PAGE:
When you return to your boat after a period away, John Neal and Amanda Swan Neal have some advice on how to prepare her to sail away again

If you are leaving your boat for a period of time it may work out well to leave a job list with the yard or associated workmen, so inquire about nearby services, including sail repair, rigging, welding and engine repair. Tradesmen will appreciate working on your boat during quiet times, rather than the job becoming a rush upon your return.

A month before return contact the yard to make sure the jobs are being completed.

You’ve decommissioned to leave your boat abroad; now you need to think about recommissioning when you get back.

 

Before launching Apply a coat or two of antifouling paint and replace the zincs. Wax and polish the topsides (if applicable). Inspect and possibly remove the rudder. Grease the rudder bearing and stern gland, if applicable.

Check cables and gear on the steering system and quadrant, looking for cables that are too loose or have broken strands. Cables that are too tight will make a boat difficult to steer.

Polish the propeller. If you have a feathering or folding prop, grease it. Reinstall the raw water pump impeller. Reconnect and tighten battery cables and connections, and cover them with Lanocote or similar waterproof grease.

 

Engine Test-run the engine with the intake hose in a bucket.

 

After launching Check the bilge for leaks, through-hulls and hose clamps.

2. Anchor Windlass 2 servicing

You can do regular windlass maintenance after you return to your yacht

 

Systems Check anchor windlass operation and inspect the motor and electrical connections if possible. Replace the lubricating oil if necessary, and remove, clean and grease the clutch/brake assembly. Reinstall the log impeller. Flush and fill water tanks.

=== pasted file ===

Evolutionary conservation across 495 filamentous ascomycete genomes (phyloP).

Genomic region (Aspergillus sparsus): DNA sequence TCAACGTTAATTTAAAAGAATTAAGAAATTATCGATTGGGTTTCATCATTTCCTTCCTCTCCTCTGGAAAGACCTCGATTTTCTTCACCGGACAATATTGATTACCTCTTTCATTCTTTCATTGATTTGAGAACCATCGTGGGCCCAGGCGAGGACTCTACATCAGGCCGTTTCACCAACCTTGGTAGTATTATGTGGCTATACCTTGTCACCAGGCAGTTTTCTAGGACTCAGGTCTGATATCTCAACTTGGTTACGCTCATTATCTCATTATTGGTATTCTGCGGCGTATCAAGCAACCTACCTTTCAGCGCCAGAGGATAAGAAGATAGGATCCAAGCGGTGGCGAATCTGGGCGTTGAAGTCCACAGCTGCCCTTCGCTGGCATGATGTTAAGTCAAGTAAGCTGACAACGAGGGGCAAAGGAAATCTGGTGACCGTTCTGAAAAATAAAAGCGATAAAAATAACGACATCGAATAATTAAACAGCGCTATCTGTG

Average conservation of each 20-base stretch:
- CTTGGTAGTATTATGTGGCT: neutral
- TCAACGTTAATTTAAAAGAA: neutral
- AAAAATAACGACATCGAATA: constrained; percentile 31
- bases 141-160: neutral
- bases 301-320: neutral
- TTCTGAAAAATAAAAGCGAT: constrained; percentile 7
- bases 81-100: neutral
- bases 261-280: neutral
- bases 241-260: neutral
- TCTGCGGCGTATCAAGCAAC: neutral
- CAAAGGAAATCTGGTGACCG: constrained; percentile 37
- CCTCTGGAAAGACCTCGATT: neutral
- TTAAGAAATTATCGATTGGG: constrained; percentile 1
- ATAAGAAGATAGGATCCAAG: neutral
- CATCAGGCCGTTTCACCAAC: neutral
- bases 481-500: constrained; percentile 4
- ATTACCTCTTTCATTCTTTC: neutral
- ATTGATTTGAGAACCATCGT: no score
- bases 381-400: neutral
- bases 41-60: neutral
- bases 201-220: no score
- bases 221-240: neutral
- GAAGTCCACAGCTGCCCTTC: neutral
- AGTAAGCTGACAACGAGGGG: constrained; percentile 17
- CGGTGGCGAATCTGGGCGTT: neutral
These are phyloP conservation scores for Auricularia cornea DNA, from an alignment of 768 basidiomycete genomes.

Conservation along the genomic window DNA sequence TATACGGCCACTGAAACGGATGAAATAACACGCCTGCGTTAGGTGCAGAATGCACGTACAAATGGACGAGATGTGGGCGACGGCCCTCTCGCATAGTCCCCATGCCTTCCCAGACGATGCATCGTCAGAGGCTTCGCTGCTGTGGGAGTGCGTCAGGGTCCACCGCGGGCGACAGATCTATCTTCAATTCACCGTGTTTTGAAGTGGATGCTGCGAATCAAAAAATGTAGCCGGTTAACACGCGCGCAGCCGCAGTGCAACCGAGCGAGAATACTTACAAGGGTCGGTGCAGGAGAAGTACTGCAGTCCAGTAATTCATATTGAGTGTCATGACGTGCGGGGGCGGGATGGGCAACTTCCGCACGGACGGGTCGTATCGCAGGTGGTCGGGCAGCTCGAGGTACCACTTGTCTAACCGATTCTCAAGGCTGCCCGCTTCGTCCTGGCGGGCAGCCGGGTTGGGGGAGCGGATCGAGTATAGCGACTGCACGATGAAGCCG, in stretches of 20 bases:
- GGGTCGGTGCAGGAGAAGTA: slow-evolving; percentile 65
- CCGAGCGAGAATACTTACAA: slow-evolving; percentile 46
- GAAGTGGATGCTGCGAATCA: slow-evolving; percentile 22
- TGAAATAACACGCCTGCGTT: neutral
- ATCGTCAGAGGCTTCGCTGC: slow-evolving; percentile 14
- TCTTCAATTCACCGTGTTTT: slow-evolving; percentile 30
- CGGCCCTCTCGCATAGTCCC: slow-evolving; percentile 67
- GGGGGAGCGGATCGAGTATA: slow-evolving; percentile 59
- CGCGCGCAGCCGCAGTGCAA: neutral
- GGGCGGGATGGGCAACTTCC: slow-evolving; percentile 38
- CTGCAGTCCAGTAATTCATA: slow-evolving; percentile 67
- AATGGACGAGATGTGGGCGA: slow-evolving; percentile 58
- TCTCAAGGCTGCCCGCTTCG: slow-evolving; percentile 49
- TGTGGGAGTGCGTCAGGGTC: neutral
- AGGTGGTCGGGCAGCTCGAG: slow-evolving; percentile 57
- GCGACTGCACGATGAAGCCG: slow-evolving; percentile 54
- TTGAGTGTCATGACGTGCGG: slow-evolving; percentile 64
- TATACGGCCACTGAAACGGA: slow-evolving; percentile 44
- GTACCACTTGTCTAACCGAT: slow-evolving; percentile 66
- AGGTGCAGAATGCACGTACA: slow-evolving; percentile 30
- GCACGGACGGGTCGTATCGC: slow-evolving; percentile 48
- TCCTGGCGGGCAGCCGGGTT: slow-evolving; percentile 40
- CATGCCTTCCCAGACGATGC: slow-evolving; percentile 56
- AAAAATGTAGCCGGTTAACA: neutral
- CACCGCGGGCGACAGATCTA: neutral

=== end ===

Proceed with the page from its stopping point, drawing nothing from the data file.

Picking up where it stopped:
Rigging Go up the mast again to perform a rig check of all fittings, welds, spreaders, lights, halyards, cotter pins, turnbuckles, sheaves, swages and wires. Lubricate the upper furling swivel, masthead sheaves and mainsail track.

If you are capable, tune the rig, and if not consider hiring a rigger. Check winches. Inspect running rigging and make replacements where needed. Finally, when that is all done, you can bend on sails.

 

Safety equipment Service fire extinguishers and any MOB gear and personal flotation devices. Have liferaft repacked if needed. Replace any expired flares. Check your EPIRB’s operation and replace the battery. Check your medical kit and grab bags.

 

Below decks Steam clean all the carpets and cushions. Provision the galley.

 

Annual engine maintenance

Adjust valves. Tighten head bolts, if required. Align engine only after boat is back in the water and mast is tuned. Check the tension of all belts, particularly on alternators as any slippage causes overheating and burnout.

Service fuel injectors, if your engine exhaust is smoky. Check all charging systems. Purchase a year’s supply of filters, impellers, belts and engine oil.

If you’re not too mechanically inclined, consider hiring a diesel engine mechanic for a few hours to help you with the above list. Find a mechanic that specialises in your make of engine.

 

Ready to sail away

Before sailing away on your next ocean passage, plan for a short trip away. Once the boat is in the water and shipshape, spend a few days cruising to a quiet local anchorage. This will allow you time to recover from the stress, grime and noises of yard work and to ensure all systems are operational before you continue on your way.

 

 

This is an extract from the November 2014 issue of Yachting World